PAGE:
E-prescribing systems prevent more errors than they cause, study says

June 4, 2013

An audit of two electronic prescribing systems found frequent system-related errors. But the audit, published online in the Journal of the American Medical Informatics Association, found that only a small percentage of those errors were serious and that e-PS prevent more errors than they create.

An audit of two electronic prescribing systems (e-PS) found frequent system-related errors. But the audit, published online in the Journal of the American Medical Informatics Association, found that only a small percentage of those errors were serious and that e-PS prevent more errors than they create.

Researchers from the University of New South Wales, Sydney, Australia, audited 629 inpatient admissions at two hospitals in Sydney. The hospitals used the CSC MedChart and Cerner Millennium e-PS. The error rate did not significantly differ by e-PS.

The audit found that 42.4% of the 1164 prescribing errors identified were system related. However, only a small percent of those errors, 2.2%, were serious errors. Of those serious errors, the study found that 13.4% were detected and corrected prior to the audit.

The system-related errors included timing errors (27.4%), wrong doses (22.5%), selecting incorrect items from drop-down menus (43.4%), editing errors (21.1%), and failure to complete new e-PS tasks (32%.)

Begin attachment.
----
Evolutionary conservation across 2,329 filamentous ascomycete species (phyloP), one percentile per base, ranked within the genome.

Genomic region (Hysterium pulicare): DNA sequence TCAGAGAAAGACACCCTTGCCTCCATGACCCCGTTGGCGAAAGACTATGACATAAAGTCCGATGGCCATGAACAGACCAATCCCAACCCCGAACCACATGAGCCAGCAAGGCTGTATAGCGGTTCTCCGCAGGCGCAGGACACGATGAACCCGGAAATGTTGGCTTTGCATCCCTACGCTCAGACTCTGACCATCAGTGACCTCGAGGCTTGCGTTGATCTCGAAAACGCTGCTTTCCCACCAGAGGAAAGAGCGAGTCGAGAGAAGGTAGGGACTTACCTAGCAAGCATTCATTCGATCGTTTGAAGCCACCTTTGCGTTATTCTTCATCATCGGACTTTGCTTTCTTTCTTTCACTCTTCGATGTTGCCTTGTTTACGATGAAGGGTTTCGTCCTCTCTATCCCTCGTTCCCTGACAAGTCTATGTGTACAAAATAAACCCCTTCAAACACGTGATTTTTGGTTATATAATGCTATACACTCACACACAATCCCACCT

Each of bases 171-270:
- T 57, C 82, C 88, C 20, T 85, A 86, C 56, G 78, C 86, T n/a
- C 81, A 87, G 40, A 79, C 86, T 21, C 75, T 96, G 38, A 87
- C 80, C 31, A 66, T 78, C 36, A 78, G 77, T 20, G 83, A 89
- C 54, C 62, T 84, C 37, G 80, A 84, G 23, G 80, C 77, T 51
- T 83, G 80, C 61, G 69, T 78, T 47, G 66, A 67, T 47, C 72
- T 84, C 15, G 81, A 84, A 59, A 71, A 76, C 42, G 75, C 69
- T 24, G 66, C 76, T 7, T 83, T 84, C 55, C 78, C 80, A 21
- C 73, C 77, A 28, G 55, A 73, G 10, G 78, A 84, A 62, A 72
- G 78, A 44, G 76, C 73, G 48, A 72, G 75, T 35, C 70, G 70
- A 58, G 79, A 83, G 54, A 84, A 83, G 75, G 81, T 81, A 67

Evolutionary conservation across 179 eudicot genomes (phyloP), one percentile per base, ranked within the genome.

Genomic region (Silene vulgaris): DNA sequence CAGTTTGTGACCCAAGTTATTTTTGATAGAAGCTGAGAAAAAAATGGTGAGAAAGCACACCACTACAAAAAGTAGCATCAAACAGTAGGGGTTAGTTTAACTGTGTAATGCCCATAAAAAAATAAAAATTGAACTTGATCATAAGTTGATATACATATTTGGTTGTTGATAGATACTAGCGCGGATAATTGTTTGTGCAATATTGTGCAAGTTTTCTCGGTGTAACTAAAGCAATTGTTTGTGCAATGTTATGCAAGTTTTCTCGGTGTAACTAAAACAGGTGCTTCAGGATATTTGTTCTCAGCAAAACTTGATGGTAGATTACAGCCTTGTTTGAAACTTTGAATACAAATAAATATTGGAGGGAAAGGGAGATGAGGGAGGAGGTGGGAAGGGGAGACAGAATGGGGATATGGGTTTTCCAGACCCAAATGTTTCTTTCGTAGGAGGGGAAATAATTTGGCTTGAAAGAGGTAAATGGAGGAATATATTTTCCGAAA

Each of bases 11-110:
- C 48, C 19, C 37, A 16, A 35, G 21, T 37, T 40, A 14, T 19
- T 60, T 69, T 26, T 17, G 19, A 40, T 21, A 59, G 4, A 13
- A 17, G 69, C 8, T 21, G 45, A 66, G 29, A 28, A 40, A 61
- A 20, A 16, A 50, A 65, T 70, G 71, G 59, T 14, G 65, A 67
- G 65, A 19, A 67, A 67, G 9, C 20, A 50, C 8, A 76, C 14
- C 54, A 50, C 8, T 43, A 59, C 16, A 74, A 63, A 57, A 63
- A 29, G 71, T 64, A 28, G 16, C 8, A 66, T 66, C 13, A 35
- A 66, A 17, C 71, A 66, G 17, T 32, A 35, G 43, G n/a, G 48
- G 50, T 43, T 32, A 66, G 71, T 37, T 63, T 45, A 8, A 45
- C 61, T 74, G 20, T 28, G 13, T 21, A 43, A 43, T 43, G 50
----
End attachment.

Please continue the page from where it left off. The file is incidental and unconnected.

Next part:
Researchers concluded that e-PS designs with fewer drop-down menu selections might reduce errors. “Our findings demonstrate that system-related errors were most frequent when prescribers needed to select information from drop-down menus, edit information within the system, and perform new tasks not previously required,” wrote Johanna Westbrook, professor, Faculty of Medicine, Centre for Health Systems and Safety Research, University of New South Wales. “This suggests that e-PS designed with fewer opportunities for selection errors, that is, by guiding users to select from predefined order sentences, may be beneficial.”

The study concluded that because e-PS create new tasks for prescribers they create additional cognitive load and error opportunities.